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Why does thallium form TlF and TlF3 but aluminium only forms AlF3?

Does this have something to do with the inert pair effect?
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Exchange-correlation hole

I did a google and chemistry.exchange search and found several technical definitions of the exchange correlation hole. The questions that I want to proposes are: What the exchange-correlation hole ...
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833 views

How important are those fields of chemistry in biotechnology and medicinal chemistry

At my university there is some fields of chemistry that i don't know if i should focus on them... How important are in biotechnology and medicinal chemistry those fields of chemistry? : Quantum ...
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Are molecular optimizations in quantum chemistry really in vacuum?

I know that Gaussian (or other quantum chemical packages) assumes the molecule is alone in vacuum, that is, the molecule doesn't interact with anything, when optimizing the molecule. But I've found ...
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Theoretical model for the hydrogen bond

I am curious how, from the perspective of quantum chemistry, the hydrogen bond is modeled. In particular I am interested in using such a model to estimate the amount of energy released per $\ce{H2O}$ ...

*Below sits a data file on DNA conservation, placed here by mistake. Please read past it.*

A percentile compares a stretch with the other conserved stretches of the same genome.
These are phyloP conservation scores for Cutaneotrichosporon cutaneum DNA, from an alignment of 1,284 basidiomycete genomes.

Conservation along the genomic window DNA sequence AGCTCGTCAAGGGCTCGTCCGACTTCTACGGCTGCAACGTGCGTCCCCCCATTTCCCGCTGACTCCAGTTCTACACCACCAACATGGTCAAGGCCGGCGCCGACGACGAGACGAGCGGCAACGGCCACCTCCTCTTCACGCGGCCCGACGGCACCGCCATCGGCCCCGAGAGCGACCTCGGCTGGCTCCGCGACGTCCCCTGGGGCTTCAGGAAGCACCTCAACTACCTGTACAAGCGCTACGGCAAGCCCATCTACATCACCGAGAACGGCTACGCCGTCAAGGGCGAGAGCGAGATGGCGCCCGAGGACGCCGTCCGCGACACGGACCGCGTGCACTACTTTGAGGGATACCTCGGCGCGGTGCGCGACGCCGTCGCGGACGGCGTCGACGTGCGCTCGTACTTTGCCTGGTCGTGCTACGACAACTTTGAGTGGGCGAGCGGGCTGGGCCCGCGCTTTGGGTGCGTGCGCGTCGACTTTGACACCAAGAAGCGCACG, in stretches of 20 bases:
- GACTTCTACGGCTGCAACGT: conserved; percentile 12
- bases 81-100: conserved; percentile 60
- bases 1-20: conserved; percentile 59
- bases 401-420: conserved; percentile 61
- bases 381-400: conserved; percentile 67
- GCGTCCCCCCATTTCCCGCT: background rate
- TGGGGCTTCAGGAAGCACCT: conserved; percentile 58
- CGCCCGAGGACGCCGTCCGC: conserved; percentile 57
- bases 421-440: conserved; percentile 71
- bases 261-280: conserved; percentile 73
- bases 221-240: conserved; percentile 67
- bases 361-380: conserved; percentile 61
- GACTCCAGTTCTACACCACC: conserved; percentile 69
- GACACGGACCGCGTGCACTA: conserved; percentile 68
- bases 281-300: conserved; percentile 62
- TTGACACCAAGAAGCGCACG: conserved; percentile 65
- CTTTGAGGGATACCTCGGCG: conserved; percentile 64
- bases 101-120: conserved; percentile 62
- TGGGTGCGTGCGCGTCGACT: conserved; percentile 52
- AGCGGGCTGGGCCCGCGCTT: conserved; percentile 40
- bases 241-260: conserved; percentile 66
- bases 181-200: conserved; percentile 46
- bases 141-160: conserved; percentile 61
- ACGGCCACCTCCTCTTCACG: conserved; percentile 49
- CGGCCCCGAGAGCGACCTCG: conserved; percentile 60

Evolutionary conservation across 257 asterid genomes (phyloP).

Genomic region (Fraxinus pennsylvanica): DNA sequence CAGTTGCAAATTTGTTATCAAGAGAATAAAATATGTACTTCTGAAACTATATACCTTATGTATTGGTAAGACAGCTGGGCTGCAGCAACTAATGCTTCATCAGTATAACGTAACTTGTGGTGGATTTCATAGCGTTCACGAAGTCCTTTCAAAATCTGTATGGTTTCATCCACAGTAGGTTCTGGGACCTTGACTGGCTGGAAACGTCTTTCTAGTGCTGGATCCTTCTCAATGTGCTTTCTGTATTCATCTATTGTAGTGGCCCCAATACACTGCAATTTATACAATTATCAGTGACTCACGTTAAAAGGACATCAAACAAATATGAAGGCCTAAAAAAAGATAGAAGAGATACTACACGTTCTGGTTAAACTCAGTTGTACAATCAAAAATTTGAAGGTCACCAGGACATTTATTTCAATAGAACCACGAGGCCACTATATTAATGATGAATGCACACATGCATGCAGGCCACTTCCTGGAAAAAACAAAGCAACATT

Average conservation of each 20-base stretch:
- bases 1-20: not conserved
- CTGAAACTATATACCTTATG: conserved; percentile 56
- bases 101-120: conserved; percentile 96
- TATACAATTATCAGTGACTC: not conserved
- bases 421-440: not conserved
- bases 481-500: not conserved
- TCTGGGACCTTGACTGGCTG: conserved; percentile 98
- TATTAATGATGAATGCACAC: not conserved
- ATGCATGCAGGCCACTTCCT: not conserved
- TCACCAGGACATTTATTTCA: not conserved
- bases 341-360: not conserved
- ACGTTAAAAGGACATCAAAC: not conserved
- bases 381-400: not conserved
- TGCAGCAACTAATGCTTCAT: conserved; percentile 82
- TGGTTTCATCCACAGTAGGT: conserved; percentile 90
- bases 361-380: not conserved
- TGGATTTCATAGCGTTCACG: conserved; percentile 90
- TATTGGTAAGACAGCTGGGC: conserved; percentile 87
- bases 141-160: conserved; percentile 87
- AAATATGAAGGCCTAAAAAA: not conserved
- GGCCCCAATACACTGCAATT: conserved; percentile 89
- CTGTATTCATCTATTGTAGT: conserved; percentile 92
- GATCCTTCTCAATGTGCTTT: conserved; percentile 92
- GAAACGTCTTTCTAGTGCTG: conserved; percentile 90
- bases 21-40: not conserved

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Quantum mechanical explanation for Le Chatelier's principle?

We know from basic chemistry that a reaction reaches equilibrium as described by Le Châtelier's principle. What's the quantum mechanical explanation to this principle? How a change in temperature/...
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Charge consistency in fragment qm/mm methods

I'm calculating the multipole moments on several fragments of a molecule. What are some procedures to ensure that the charges etc are representative of the complete molecule? How do I ensure I'm not ...
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614 views

What is the relation between surface tension and initial molecular harmonic?

Initial harmonic is measured as Hartree/Bohr^2 ( like IHarmonic=n in Gaussian Software ). As I am from physics background I am used to look at features from their dimension point of view: Actually ...